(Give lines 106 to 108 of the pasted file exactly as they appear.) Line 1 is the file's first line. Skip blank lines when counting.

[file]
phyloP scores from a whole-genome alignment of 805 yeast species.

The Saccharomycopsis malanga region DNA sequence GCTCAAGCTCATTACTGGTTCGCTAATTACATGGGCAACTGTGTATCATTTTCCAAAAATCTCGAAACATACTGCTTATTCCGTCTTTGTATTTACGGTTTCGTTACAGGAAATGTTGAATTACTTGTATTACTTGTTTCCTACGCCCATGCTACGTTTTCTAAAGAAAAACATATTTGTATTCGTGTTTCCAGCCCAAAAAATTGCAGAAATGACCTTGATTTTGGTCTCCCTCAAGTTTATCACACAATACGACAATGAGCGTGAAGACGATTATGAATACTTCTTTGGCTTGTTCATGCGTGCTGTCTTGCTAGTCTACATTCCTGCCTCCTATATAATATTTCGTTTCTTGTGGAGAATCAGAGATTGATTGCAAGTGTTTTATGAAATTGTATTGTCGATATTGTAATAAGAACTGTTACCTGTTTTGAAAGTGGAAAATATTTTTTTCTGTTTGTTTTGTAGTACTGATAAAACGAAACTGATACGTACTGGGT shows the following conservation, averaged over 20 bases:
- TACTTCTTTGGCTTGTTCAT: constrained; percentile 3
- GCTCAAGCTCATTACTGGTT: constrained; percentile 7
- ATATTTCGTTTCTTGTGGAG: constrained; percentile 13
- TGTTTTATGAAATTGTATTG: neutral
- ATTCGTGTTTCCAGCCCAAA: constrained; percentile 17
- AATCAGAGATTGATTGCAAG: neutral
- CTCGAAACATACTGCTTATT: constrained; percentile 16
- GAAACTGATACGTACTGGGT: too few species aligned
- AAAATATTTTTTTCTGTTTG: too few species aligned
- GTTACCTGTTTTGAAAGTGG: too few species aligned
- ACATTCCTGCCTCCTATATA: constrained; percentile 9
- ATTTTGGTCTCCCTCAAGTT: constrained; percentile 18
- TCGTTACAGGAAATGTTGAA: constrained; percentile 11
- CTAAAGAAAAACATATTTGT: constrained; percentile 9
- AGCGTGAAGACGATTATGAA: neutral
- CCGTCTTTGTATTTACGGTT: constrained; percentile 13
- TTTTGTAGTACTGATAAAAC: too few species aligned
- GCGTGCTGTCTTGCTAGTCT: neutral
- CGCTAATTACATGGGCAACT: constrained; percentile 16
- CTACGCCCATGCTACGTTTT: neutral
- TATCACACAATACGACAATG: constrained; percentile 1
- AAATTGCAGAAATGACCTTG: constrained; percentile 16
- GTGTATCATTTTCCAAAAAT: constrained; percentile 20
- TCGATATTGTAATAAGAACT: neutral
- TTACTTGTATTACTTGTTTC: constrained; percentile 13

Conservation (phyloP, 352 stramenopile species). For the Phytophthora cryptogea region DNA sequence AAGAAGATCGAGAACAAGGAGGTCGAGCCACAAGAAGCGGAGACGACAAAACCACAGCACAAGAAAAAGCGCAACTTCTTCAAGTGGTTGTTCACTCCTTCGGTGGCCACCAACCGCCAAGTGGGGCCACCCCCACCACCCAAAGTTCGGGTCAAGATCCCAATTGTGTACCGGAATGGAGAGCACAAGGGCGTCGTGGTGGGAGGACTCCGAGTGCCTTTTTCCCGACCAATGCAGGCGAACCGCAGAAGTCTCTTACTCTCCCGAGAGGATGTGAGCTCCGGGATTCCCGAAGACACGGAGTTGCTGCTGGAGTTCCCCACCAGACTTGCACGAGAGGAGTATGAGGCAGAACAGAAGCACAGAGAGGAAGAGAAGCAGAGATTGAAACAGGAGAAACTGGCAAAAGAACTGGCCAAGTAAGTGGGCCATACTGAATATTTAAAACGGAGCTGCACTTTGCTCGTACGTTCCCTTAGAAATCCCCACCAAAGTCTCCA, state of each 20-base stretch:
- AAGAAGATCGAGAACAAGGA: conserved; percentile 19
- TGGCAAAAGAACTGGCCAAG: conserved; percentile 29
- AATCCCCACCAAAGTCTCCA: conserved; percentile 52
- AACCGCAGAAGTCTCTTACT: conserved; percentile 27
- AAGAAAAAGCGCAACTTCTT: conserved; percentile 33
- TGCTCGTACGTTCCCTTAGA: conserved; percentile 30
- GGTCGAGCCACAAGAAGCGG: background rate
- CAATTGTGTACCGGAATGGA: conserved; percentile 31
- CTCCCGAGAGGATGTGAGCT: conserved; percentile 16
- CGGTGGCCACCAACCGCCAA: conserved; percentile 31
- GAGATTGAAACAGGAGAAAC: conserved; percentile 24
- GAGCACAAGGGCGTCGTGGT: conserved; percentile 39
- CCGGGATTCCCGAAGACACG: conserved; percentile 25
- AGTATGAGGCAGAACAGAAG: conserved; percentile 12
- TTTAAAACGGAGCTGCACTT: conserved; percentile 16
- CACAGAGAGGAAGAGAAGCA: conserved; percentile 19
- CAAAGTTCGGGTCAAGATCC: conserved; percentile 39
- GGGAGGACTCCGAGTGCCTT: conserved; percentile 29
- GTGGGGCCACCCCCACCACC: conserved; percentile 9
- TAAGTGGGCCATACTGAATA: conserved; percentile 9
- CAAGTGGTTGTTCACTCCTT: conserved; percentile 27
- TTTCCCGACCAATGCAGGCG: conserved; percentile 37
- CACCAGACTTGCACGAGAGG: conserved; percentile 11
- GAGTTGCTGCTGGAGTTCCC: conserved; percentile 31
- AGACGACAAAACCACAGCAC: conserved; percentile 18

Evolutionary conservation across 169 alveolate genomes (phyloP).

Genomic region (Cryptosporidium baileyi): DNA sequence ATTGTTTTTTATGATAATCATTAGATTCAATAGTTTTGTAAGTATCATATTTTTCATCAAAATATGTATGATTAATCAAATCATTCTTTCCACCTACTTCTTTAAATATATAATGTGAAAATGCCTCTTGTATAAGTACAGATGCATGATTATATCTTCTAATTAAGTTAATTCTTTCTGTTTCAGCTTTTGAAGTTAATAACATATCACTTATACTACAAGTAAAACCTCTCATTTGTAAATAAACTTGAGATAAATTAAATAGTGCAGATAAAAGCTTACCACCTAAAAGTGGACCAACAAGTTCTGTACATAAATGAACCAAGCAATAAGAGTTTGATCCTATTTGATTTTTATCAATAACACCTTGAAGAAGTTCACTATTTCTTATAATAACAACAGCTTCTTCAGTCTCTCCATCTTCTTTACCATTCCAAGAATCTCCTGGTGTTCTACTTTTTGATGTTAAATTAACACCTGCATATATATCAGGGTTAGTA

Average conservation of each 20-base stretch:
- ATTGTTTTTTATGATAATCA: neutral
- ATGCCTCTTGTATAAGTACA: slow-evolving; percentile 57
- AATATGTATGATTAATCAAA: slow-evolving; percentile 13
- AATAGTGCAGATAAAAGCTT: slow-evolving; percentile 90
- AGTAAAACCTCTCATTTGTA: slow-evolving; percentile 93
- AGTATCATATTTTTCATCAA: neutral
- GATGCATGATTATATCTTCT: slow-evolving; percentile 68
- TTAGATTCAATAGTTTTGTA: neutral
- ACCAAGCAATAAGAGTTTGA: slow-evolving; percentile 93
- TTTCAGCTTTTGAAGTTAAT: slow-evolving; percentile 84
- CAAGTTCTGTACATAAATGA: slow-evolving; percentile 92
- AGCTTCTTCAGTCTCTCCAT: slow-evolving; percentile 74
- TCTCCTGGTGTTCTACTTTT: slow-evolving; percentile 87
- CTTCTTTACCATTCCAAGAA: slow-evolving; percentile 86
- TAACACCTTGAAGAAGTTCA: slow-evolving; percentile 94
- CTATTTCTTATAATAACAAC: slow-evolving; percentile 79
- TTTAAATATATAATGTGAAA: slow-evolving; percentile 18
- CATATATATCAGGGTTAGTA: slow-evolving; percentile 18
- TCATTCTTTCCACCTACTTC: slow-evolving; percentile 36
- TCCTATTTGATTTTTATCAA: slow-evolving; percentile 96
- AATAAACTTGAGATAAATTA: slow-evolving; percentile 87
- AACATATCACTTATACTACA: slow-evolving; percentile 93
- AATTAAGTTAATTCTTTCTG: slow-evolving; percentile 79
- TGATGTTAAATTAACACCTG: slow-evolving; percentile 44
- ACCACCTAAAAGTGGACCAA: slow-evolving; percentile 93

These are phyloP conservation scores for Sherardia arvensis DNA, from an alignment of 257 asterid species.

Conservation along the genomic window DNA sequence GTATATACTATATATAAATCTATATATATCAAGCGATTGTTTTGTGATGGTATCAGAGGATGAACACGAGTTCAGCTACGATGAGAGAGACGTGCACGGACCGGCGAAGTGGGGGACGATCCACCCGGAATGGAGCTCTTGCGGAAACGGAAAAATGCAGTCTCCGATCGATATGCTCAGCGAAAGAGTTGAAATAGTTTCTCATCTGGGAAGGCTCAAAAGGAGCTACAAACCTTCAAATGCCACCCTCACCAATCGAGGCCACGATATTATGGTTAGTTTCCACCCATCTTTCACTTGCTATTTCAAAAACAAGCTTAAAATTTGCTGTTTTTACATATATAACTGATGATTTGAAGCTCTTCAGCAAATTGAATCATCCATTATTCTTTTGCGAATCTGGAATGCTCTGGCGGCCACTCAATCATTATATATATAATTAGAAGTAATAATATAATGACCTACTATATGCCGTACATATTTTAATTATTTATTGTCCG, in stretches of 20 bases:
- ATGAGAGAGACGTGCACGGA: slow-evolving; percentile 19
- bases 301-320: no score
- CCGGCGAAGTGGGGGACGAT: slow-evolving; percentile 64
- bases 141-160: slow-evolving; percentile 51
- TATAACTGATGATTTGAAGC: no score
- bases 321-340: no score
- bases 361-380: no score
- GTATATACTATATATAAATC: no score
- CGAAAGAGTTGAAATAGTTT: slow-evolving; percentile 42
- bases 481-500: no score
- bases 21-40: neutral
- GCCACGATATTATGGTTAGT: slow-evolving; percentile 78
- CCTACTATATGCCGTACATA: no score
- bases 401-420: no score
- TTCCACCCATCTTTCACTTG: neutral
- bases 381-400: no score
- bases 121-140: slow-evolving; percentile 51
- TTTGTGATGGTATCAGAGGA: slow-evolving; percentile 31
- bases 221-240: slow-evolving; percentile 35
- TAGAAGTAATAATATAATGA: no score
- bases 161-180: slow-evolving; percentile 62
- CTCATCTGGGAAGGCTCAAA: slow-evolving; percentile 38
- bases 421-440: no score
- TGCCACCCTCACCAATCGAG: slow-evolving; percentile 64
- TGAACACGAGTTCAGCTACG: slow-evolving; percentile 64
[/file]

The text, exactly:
- bases 421-440: no score
- TGCCACCCTCACCAATCGAG: slow-evolving; percentile 64
- TGAACACGAGTTCAGCTACG: slow-evolving; percentile 64